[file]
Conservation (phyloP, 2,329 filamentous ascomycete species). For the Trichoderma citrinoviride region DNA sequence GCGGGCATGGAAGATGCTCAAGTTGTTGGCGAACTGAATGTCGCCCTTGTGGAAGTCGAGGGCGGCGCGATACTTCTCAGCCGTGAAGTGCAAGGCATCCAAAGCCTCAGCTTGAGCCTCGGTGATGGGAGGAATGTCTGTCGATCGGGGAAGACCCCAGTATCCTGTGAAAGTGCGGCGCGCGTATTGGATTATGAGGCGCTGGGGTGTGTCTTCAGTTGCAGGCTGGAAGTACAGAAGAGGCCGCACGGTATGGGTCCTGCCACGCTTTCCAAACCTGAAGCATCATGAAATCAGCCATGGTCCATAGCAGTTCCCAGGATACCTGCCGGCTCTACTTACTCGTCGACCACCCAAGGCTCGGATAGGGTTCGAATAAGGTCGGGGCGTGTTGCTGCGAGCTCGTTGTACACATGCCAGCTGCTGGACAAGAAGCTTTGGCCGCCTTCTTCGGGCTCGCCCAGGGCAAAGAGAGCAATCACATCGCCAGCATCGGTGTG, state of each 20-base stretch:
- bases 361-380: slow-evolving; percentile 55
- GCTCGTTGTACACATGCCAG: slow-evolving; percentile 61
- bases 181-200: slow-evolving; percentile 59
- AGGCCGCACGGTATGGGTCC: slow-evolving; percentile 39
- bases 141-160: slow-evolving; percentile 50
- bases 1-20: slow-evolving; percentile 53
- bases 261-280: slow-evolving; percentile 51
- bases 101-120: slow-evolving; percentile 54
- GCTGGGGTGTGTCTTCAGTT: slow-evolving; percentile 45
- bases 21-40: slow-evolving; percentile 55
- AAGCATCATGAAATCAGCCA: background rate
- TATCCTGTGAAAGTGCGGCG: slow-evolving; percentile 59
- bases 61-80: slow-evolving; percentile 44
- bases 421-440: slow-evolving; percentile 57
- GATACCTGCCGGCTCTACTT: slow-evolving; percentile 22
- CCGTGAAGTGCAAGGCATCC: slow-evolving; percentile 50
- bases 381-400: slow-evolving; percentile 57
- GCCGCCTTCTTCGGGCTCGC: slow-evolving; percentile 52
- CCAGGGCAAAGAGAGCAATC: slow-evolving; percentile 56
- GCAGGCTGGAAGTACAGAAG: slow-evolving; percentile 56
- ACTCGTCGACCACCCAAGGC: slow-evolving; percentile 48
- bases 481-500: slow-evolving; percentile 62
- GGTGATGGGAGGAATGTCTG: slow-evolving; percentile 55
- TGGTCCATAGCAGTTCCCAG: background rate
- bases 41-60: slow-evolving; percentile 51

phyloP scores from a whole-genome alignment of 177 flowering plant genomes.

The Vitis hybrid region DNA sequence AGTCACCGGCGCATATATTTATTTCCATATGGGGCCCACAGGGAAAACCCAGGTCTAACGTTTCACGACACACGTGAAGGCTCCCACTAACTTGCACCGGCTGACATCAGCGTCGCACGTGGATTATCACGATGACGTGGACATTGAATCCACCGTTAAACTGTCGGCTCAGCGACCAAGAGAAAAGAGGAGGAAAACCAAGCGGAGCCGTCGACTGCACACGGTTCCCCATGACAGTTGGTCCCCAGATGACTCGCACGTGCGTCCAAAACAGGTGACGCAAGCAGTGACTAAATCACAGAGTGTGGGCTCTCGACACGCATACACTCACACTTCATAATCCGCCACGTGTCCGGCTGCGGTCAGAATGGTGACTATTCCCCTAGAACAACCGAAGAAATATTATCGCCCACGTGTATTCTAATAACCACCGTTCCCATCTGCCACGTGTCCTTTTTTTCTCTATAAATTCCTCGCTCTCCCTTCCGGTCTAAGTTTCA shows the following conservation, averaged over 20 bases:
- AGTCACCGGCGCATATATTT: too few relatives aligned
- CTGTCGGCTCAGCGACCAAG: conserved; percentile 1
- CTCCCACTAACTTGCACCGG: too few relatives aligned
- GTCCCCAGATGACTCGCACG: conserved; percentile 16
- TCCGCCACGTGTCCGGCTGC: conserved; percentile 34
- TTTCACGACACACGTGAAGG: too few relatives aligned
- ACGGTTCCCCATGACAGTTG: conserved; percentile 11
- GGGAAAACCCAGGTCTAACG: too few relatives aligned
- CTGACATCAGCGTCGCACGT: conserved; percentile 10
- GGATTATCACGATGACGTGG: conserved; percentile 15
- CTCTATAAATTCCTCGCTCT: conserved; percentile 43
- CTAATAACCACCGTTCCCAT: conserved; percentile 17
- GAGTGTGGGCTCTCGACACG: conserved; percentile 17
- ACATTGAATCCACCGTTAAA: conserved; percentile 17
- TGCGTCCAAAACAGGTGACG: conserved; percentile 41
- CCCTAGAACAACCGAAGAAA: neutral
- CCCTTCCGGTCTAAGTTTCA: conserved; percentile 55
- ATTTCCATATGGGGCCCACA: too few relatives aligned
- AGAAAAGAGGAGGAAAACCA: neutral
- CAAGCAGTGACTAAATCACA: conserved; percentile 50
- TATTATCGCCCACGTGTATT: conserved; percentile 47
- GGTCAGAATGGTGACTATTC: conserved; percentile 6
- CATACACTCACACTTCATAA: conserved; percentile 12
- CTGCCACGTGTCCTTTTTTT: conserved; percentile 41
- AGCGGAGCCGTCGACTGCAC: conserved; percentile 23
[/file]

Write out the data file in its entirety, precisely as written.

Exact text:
Conservation (phyloP, 2,329 filamentous ascomycete species). For the Trichoderma citrinoviride region DNA sequence GCGGGCATGGAAGATGCTCAAGTTGTTGGCGAACTGAATGTCGCCCTTGTGGAAGTCGAGGGCGGCGCGATACTTCTCAGCCGTGAAGTGCAAGGCATCCAAAGCCTCAGCTTGAGCCTCGGTGATGGGAGGAATGTCTGTCGATCGGGGAAGACCCCAGTATCCTGTGAAAGTGCGGCGCGCGTATTGGATTATGAGGCGCTGGGGTGTGTCTTCAGTTGCAGGCTGGAAGTACAGAAGAGGCCGCACGGTATGGGTCCTGCCACGCTTTCCAAACCTGAAGCATCATGAAATCAGCCATGGTCCATAGCAGTTCCCAGGATACCTGCCGGCTCTACTTACTCGTCGACCACCCAAGGCTCGGATAGGGTTCGAATAAGGTCGGGGCGTGTTGCTGCGAGCTCGTTGTACACATGCCAGCTGCTGGACAAGAAGCTTTGGCCGCCTTCTTCGGGCTCGCCCAGGGCAAAGAGAGCAATCACATCGCCAGCATCGGTGTG, state of each 20-base stretch:
- bases 361-380: slow-evolving; percentile 55
- GCTCGTTGTACACATGCCAG: slow-evolving; percentile 61
- bases 181-200: slow-evolving; percentile 59
- AGGCCGCACGGTATGGGTCC: slow-evolving; percentile 39
- bases 141-160: slow-evolving; percentile 50
- bases 1-20: slow-evolving; percentile 53
- bases 261-280: slow-evolving; percentile 51
- bases 101-120: slow-evolving; percentile 54
- GCTGGGGTGTGTCTTCAGTT: slow-evolving; percentile 45
- bases 21-40: slow-evolving; percentile 55
- AAGCATCATGAAATCAGCCA: background rate
- TATCCTGTGAAAGTGCGGCG: slow-evolving; percentile 59
- bases 61-80: slow-evolving; percentile 44
- bases 421-440: slow-evolving; percentile 57
- GATACCTGCCGGCTCTACTT: slow-evolving; percentile 22
- CCGTGAAGTGCAAGGCATCC: slow-evolving; percentile 50
- bases 381-400: slow-evolving; percentile 57
- GCCGCCTTCTTCGGGCTCGC: slow-evolving; percentile 52
- CCAGGGCAAAGAGAGCAATC: slow-evolving; percentile 56
- GCAGGCTGGAAGTACAGAAG: slow-evolving; percentile 56
- ACTCGTCGACCACCCAAGGC: slow-evolving; percentile 48
- bases 481-500: slow-evolving; percentile 62
- GGTGATGGGAGGAATGTCTG: slow-evolving; percentile 55
- TGGTCCATAGCAGTTCCCAG: background rate
- bases 41-60: slow-evolving; percentile 51

phyloP scores from a whole-genome alignment of 177 flowering plant genomes.

The Vitis hybrid region DNA sequence AGTCACCGGCGCATATATTTATTTCCATATGGGGCCCACAGGGAAAACCCAGGTCTAACGTTTCACGACACACGTGAAGGCTCCCACTAACTTGCACCGGCTGACATCAGCGTCGCACGTGGATTATCACGATGACGTGGACATTGAATCCACCGTTAAACTGTCGGCTCAGCGACCAAGAGAAAAGAGGAGGAAAACCAAGCGGAGCCGTCGACTGCACACGGTTCCCCATGACAGTTGGTCCCCAGATGACTCGCACGTGCGTCCAAAACAGGTGACGCAAGCAGTGACTAAATCACAGAGTGTGGGCTCTCGACACGCATACACTCACACTTCATAATCCGCCACGTGTCCGGCTGCGGTCAGAATGGTGACTATTCCCCTAGAACAACCGAAGAAATATTATCGCCCACGTGTATTCTAATAACCACCGTTCCCATCTGCCACGTGTCCTTTTTTTCTCTATAAATTCCTCGCTCTCCCTTCCGGTCTAAGTTTCA shows the following conservation, averaged over 20 bases:
- AGTCACCGGCGCATATATTT: too few relatives aligned
- CTGTCGGCTCAGCGACCAAG: conserved; percentile 1
- CTCCCACTAACTTGCACCGG: too few relatives aligned
- GTCCCCAGATGACTCGCACG: conserved; percentile 16
- TCCGCCACGTGTCCGGCTGC: conserved; percentile 34
- TTTCACGACACACGTGAAGG: too few relatives aligned
- ACGGTTCCCCATGACAGTTG: conserved; percentile 11
- GGGAAAACCCAGGTCTAACG: too few relatives aligned
- CTGACATCAGCGTCGCACGT: conserved; percentile 10
- GGATTATCACGATGACGTGG: conserved; percentile 15
- CTCTATAAATTCCTCGCTCT: conserved; percentile 43
- CTAATAACCACCGTTCCCAT: conserved; percentile 17
- GAGTGTGGGCTCTCGACACG: conserved; percentile 17
- ACATTGAATCCACCGTTAAA: conserved; percentile 17
- TGCGTCCAAAACAGGTGACG: conserved; percentile 41
- CCCTAGAACAACCGAAGAAA: neutral
- CCCTTCCGGTCTAAGTTTCA: conserved; percentile 55
- ATTTCCATATGGGGCCCACA: too few relatives aligned
- AGAAAAGAGGAGGAAAACCA: neutral
- CAAGCAGTGACTAAATCACA: conserved; percentile 50
- TATTATCGCCCACGTGTATT: conserved; percentile 47
- GGTCAGAATGGTGACTATTC: conserved; percentile 6
- CATACACTCACACTTCATAA: conserved; percentile 12
- CTGCCACGTGTCCTTTTTTT: conserved; percentile 41
- AGCGGAGCCGTCGACTGCAC: conserved; percentile 23